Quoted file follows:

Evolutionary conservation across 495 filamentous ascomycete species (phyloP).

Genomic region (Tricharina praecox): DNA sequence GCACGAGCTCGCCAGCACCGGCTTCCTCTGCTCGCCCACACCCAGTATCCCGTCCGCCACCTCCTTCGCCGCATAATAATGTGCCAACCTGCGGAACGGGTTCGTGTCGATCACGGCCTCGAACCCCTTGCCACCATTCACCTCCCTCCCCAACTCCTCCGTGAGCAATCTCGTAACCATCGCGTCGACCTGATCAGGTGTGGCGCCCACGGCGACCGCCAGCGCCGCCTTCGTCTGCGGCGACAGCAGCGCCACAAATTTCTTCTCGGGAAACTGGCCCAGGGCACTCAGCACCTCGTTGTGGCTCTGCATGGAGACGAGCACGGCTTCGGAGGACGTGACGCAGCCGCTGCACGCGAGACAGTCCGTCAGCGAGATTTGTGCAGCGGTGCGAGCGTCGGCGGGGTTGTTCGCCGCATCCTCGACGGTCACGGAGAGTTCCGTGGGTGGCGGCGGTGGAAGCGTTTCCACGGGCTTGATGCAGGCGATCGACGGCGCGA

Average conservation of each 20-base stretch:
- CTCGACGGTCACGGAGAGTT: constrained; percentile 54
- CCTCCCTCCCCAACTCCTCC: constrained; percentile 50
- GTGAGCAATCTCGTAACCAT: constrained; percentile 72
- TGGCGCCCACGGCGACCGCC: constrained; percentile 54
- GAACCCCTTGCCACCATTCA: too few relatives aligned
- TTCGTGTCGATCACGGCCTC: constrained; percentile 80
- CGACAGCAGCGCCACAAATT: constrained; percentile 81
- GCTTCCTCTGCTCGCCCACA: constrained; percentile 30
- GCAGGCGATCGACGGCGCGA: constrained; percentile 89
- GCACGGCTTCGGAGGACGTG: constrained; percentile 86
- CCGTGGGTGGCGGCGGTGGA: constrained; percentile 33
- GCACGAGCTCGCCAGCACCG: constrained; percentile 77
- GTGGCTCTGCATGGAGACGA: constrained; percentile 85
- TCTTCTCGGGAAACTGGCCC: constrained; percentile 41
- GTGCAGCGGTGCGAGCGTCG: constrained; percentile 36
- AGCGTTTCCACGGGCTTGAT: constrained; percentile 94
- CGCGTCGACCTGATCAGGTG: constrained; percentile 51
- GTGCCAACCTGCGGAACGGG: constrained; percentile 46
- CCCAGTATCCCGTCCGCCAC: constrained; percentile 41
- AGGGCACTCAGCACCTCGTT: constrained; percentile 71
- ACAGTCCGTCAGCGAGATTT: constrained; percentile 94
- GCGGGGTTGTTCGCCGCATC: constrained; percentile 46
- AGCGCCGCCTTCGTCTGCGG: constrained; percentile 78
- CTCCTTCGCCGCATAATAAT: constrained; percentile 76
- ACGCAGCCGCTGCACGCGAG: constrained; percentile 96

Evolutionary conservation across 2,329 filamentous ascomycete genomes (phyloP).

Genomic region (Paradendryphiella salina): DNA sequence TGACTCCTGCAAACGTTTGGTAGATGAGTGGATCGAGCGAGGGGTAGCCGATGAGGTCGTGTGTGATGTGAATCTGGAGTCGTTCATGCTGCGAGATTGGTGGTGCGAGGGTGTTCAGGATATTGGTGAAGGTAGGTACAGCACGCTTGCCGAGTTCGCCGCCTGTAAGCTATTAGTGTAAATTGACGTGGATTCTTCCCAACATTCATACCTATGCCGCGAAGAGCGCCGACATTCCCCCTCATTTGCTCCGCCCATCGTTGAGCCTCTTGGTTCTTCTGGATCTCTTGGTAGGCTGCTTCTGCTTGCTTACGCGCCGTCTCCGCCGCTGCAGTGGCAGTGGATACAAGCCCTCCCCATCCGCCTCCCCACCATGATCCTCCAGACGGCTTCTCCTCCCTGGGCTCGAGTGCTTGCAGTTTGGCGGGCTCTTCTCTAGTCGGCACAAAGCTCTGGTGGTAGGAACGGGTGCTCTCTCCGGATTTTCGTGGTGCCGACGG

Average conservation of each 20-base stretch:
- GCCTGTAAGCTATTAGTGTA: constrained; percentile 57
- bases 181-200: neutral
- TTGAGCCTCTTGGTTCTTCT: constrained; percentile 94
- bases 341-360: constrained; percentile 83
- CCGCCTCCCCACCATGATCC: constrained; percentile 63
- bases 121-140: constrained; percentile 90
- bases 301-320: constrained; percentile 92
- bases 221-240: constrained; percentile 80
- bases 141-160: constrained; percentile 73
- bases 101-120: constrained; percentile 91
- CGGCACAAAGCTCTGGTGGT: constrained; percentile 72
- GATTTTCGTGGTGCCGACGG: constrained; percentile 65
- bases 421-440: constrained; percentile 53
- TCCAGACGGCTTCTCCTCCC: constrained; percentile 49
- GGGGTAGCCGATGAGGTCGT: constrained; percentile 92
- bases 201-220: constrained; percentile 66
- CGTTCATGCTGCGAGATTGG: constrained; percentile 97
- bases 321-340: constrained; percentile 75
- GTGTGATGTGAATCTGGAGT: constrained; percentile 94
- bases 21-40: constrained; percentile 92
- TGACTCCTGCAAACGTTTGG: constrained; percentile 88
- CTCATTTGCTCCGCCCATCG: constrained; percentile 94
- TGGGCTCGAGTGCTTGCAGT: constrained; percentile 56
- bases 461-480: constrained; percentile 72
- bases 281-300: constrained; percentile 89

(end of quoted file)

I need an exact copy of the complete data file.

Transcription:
Evolutionary conservation across 495 filamentous ascomycete species (phyloP).

Genomic region (Tricharina praecox): DNA sequence GCACGAGCTCGCCAGCACCGGCTTCCTCTGCTCGCCCACACCCAGTATCCCGTCCGCCACCTCCTTCGCCGCATAATAATGTGCCAACCTGCGGAACGGGTTCGTGTCGATCACGGCCTCGAACCCCTTGCCACCATTCACCTCCCTCCCCAACTCCTCCGTGAGCAATCTCGTAACCATCGCGTCGACCTGATCAGGTGTGGCGCCCACGGCGACCGCCAGCGCCGCCTTCGTCTGCGGCGACAGCAGCGCCACAAATTTCTTCTCGGGAAACTGGCCCAGGGCACTCAGCACCTCGTTGTGGCTCTGCATGGAGACGAGCACGGCTTCGGAGGACGTGACGCAGCCGCTGCACGCGAGACAGTCCGTCAGCGAGATTTGTGCAGCGGTGCGAGCGTCGGCGGGGTTGTTCGCCGCATCCTCGACGGTCACGGAGAGTTCCGTGGGTGGCGGCGGTGGAAGCGTTTCCACGGGCTTGATGCAGGCGATCGACGGCGCGA

Average conservation of each 20-base stretch:
- CTCGACGGTCACGGAGAGTT: constrained; percentile 54
- CCTCCCTCCCCAACTCCTCC: constrained; percentile 50
- GTGAGCAATCTCGTAACCAT: constrained; percentile 72
- TGGCGCCCACGGCGACCGCC: constrained; percentile 54
- GAACCCCTTGCCACCATTCA: too few relatives aligned
- TTCGTGTCGATCACGGCCTC: constrained; percentile 80
- CGACAGCAGCGCCACAAATT: constrained; percentile 81
- GCTTCCTCTGCTCGCCCACA: constrained; percentile 30
- GCAGGCGATCGACGGCGCGA: constrained; percentile 89
- GCACGGCTTCGGAGGACGTG: constrained; percentile 86
- CCGTGGGTGGCGGCGGTGGA: constrained; percentile 33
- GCACGAGCTCGCCAGCACCG: constrained; percentile 77
- GTGGCTCTGCATGGAGACGA: constrained; percentile 85
- TCTTCTCGGGAAACTGGCCC: constrained; percentile 41
- GTGCAGCGGTGCGAGCGTCG: constrained; percentile 36
- AGCGTTTCCACGGGCTTGAT: constrained; percentile 94
- CGCGTCGACCTGATCAGGTG: constrained; percentile 51
- GTGCCAACCTGCGGAACGGG: constrained; percentile 46
- CCCAGTATCCCGTCCGCCAC: constrained; percentile 41
- AGGGCACTCAGCACCTCGTT: constrained; percentile 71
- ACAGTCCGTCAGCGAGATTT: constrained; percentile 94
- GCGGGGTTGTTCGCCGCATC: constrained; percentile 46
- AGCGCCGCCTTCGTCTGCGG: constrained; percentile 78
- CTCCTTCGCCGCATAATAAT: constrained; percentile 76
- ACGCAGCCGCTGCACGCGAG: constrained; percentile 96

Evolutionary conservation across 2,329 filamentous ascomycete genomes (phyloP).

Genomic region (Paradendryphiella salina): DNA sequence TGACTCCTGCAAACGTTTGGTAGATGAGTGGATCGAGCGAGGGGTAGCCGATGAGGTCGTGTGTGATGTGAATCTGGAGTCGTTCATGCTGCGAGATTGGTGGTGCGAGGGTGTTCAGGATATTGGTGAAGGTAGGTACAGCACGCTTGCCGAGTTCGCCGCCTGTAAGCTATTAGTGTAAATTGACGTGGATTCTTCCCAACATTCATACCTATGCCGCGAAGAGCGCCGACATTCCCCCTCATTTGCTCCGCCCATCGTTGAGCCTCTTGGTTCTTCTGGATCTCTTGGTAGGCTGCTTCTGCTTGCTTACGCGCCGTCTCCGCCGCTGCAGTGGCAGTGGATACAAGCCCTCCCCATCCGCCTCCCCACCATGATCCTCCAGACGGCTTCTCCTCCCTGGGCTCGAGTGCTTGCAGTTTGGCGGGCTCTTCTCTAGTCGGCACAAAGCTCTGGTGGTAGGAACGGGTGCTCTCTCCGGATTTTCGTGGTGCCGACGG

Average conservation of each 20-base stretch:
- GCCTGTAAGCTATTAGTGTA: constrained; percentile 57
- bases 181-200: neutral
- TTGAGCCTCTTGGTTCTTCT: constrained; percentile 94
- bases 341-360: constrained; percentile 83
- CCGCCTCCCCACCATGATCC: constrained; percentile 63
- bases 121-140: constrained; percentile 90
- bases 301-320: constrained; percentile 92
- bases 221-240: constrained; percentile 80
- bases 141-160: constrained; percentile 73
- bases 101-120: constrained; percentile 91
- CGGCACAAAGCTCTGGTGGT: constrained; percentile 72
- GATTTTCGTGGTGCCGACGG: constrained; percentile 65
- bases 421-440: constrained; percentile 53
- TCCAGACGGCTTCTCCTCCC: constrained; percentile 49
- GGGGTAGCCGATGAGGTCGT: constrained; percentile 92
- bases 201-220: constrained; percentile 66
- CGTTCATGCTGCGAGATTGG: constrained; percentile 97
- bases 321-340: constrained; percentile 75
- GTGTGATGTGAATCTGGAGT: constrained; percentile 94
- bases 21-40: constrained; percentile 92
- TGACTCCTGCAAACGTTTGG: constrained; percentile 88
- CTCATTTGCTCCGCCCATCG: constrained; percentile 94
- TGGGCTCGAGTGCTTGCAGT: constrained; percentile 56
- bases 461-480: constrained; percentile 72
- bases 281-300: constrained; percentile 89